Rudolph Hall (built as the Yale Art and Architecture Building, nicknamed the A & A Building, and given its present name in 2007[1]) is one of the earliest and best-known examples of Brutalist architecture in the United States. Completed in 1963 in New Haven, Connecticut, the building houses Yale University's School of Architecture. Until 2000, it also housed the School of Art.

Rudolph Hall in 2022, showing the 2008 addition to the right of Paul Rudolph's original Brutalist structure

Construction edit

Designed by the building's namesake, architect Paul Rudolph, the complex building contains more than 30 floor levels in its seven stories. The building is made of ribbed, bush-hammered concrete. The design was influenced by Frank Lloyd Wright's Larkin Administration Building in Buffalo, New York, and the later buildings of Le Corbusier.[2]

History edit

The building was dedicated on November 8, 1963,[3] to wide praise by critics and academics. It received several prestigious awards, including the Award of Honor by the American Institute of Architects. New York Times architecture critic Ada Louise Huxtable called it "a spectacular tour de force."[4] But the building also had detractors from the start. In a speech at the dedication ceremony, architecture historian Nikolaus Pevsner bemoaned what he called the structure's oppressive monumentality.[3][5]

Over the following decade, the critical reaction to the building became more negative.[5]

A large fire on the night of June 14, 1969, caused extensive damage. The fire was rumored to have been set by anti-establishment protesters, but this charge has remained unproven.[6]

During the repairs, many changes were made to Rudolph's original design. Mezzanine levels were inserted, spaces broken up, and double-glazing added.[7] Later, a renovation scheme by Beyer Blinder Belle was commissioned but only partially executed, if at all.[8]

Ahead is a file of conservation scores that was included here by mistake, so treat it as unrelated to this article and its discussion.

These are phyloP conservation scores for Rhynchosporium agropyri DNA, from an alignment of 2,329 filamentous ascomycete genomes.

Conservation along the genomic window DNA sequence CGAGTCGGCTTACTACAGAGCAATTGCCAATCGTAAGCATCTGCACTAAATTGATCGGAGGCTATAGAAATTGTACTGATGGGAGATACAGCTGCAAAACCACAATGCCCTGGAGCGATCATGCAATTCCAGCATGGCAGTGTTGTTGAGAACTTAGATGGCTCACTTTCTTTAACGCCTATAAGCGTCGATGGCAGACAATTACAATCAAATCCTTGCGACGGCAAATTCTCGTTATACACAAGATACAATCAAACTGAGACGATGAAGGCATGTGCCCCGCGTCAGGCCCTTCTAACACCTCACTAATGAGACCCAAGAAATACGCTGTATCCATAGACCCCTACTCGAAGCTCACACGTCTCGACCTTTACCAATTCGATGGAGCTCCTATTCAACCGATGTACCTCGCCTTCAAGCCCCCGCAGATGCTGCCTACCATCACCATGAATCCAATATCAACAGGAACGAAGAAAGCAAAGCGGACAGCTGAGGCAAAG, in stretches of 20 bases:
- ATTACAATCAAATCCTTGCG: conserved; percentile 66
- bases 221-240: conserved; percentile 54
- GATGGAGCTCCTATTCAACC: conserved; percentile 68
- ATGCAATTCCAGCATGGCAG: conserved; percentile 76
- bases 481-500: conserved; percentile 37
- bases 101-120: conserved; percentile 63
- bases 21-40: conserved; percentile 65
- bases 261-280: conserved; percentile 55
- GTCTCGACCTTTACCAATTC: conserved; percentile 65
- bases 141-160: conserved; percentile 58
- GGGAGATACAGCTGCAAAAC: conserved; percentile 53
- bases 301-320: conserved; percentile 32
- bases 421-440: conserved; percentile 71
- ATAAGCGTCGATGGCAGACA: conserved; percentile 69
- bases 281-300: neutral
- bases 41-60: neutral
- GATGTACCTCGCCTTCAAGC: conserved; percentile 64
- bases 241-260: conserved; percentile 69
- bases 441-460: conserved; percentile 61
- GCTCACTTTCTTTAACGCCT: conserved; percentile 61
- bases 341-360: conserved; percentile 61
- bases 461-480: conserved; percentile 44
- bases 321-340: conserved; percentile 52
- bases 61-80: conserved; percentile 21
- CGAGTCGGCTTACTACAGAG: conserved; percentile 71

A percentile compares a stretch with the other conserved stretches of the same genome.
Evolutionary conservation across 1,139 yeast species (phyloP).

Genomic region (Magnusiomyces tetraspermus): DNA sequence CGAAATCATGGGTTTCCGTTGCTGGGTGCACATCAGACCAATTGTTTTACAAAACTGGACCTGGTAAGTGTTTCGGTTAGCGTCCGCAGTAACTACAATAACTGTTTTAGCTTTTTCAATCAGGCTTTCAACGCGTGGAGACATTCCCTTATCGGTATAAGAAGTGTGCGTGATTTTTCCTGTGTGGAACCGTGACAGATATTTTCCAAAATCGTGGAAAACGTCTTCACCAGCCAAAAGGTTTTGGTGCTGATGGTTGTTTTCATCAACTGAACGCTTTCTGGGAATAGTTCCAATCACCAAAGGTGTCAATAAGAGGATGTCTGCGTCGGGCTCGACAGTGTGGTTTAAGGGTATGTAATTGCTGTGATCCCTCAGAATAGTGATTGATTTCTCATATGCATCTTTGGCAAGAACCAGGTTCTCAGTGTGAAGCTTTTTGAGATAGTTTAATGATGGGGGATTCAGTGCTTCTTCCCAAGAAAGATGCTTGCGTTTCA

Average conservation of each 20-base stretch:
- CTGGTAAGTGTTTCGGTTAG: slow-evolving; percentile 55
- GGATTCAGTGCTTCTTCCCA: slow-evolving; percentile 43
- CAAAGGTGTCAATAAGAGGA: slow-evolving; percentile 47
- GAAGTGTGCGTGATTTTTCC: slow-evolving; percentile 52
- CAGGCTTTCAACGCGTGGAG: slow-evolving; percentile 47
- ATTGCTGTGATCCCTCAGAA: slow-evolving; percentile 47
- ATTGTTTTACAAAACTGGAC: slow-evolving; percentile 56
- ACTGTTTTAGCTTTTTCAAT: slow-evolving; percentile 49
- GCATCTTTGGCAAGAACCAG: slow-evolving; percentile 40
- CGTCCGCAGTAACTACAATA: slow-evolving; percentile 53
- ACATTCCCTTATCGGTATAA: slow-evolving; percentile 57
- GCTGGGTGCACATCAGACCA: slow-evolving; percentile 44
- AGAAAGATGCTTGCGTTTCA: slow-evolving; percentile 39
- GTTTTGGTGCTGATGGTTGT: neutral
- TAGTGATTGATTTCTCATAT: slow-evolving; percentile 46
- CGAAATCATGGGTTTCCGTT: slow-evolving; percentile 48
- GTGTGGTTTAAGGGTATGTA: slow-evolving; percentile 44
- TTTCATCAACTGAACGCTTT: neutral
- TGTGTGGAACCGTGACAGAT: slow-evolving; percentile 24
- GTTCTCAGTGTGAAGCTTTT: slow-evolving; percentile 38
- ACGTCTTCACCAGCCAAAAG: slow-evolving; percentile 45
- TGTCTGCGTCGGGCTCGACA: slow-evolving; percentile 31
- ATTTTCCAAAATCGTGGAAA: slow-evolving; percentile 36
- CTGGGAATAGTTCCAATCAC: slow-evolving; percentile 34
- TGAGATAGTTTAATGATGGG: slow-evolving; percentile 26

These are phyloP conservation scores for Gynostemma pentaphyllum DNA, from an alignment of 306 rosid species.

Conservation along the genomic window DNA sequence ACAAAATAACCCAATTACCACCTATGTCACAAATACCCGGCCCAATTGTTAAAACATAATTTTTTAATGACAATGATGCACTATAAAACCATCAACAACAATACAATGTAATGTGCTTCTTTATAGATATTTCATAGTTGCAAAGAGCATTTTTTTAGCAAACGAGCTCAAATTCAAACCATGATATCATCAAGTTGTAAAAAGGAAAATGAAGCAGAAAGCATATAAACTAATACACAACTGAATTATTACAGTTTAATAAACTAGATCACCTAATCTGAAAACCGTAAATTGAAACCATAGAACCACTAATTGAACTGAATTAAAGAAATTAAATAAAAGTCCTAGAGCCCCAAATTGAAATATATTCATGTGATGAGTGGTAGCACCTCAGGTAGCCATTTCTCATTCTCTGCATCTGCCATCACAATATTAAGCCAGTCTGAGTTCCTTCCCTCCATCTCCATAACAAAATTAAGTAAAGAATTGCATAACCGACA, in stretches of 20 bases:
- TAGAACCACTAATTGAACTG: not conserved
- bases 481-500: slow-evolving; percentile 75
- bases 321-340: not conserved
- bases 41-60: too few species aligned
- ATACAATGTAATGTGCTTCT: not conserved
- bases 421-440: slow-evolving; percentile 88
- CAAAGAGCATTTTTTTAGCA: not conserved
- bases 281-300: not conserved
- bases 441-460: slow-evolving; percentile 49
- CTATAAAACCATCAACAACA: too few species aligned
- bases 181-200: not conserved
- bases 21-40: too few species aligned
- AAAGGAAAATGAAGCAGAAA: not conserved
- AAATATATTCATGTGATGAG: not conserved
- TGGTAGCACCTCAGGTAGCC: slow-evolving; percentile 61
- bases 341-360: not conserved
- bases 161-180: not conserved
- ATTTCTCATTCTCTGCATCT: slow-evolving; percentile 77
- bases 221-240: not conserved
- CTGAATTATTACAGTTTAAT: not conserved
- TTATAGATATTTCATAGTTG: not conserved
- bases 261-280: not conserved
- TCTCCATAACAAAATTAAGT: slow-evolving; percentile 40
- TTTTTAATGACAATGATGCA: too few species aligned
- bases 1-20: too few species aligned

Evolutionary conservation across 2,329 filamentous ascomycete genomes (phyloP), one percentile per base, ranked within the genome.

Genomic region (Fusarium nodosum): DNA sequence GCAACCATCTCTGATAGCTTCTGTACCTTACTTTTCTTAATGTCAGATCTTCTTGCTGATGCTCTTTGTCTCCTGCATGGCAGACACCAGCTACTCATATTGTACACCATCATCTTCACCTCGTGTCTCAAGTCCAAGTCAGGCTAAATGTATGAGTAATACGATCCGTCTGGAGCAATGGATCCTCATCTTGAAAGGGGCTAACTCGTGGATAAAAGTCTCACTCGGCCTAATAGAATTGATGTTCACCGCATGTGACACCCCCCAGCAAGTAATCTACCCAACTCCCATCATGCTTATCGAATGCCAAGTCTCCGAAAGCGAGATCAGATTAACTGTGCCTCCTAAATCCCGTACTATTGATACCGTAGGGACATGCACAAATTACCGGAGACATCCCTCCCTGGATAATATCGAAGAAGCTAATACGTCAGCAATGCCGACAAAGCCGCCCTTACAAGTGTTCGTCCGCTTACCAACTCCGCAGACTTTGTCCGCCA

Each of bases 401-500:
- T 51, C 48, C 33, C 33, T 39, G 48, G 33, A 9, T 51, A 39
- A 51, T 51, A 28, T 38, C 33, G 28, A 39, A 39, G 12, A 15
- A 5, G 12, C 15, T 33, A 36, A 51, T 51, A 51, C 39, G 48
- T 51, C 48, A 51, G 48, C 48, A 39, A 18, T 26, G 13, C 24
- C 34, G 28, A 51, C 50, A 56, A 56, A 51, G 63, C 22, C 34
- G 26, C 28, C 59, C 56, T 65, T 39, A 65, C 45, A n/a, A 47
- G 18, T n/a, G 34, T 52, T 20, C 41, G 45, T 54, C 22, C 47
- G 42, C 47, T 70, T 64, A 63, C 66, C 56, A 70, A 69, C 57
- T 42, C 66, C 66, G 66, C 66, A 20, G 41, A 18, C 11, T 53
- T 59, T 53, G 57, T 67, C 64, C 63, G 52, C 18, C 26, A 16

In 2000, the School of Art moved out to its own building.

As the building approached its 40th year, appreciation of the structure had increased to the point that Yale began planning a renovation and addition. In 2001, initial commissions were given to David Childs of Skidmore, Owings & Merrill for the former and Richard Meier for the latter.[9] Then Yale "parted ways" with those two, and gave the commission to Gwathmey Siegel & Associates Architects, whose Charles Gwathmey was a Yale Architecture alumnus and former student of Rudolph's.[10][5] Yale spent $126 million on the project between 2007 and 2008, including a $20 million gift for the purpose from alumnus Sid Bass.[11] The renovation returned the building to more closely hew to Rudolph's design.[1][5] At the same time, an addition was built with classroom and office space, two lecture theatres, a cafe, and a ground-floor library.[7]

In 2014, the building received the Landmark Plaque, the highest honor bestowed by the New Haven Preservation Trust.[1]

See also edit

References edit

  1. ^ a b c "Yale's Rudolph Hall receives Preservation Trust's highest honor". YaleNews. 2014-05-06. Retrieved 2023-02-02.
  2. ^ Mortice, Zach (January 18, 2008). "Gwathmey Helps Yale Architecture School Icon Re-emerge". AIA Architect. Archived from the original on 2008-01-21. Retrieved 2023-02-03.
  3. ^ a b Branch, Mark Alden (February 1998). "The Building That Won't Go Away". Yale Alumni Magazine. Retrieved 2023-02-02.
  4. ^ Pogrebin, Robin (July 1, 2006), "Renovating a Master's Shrine: Yale's Art and Architecture Building", The New York Times
  5. ^ a b c d Ourousoff, Nicolai (August 28, 2008), "Yale Revelation: Renewal for a Building and Its Original Designer", The New York Times, pp. E1
  6. ^ Rohan, Timothy (September 7, 2014). "The dream behind Boston's forbidding Government Service Center". Boston Globe. Retrieved February 4, 2022.
  7. ^ a b Mairs, Jessica (September 26, 2014). "Brutalism: Yale Art and Architecture Building by Paul Rudolph". Dezeen. Retrieved 2023-02-02.
  8. ^ "Architectural Dialogue: A Conversation Between Dean Robert Stern and Architect Charles Gwathmey". YaleNews. 2008-11-14. Retrieved 2023-02-02.
  9. ^ "Yale chooses architects for arts projects". Yale Bulletin and Calendar. February 9, 2001. Retrieved 2023-02-02.
  10. ^ Amelar, Sarah (February 19, 2009). "Paul Rudolph Hall and Jeffery H. Loria Center for the History of Art". Architectural Record. Retrieved 2023-02-02.
  11. ^ Needham, Paul (February 6, 2008). "A&A; Building renovation to restore historic elements". Yale Daily News. Archived from the original on 2009-01-13. Retrieved February 3, 2023.

External links edit

41°18′44″N 72°55′26″W / 41.3123°N 72.924°W / 41.3123; -72.924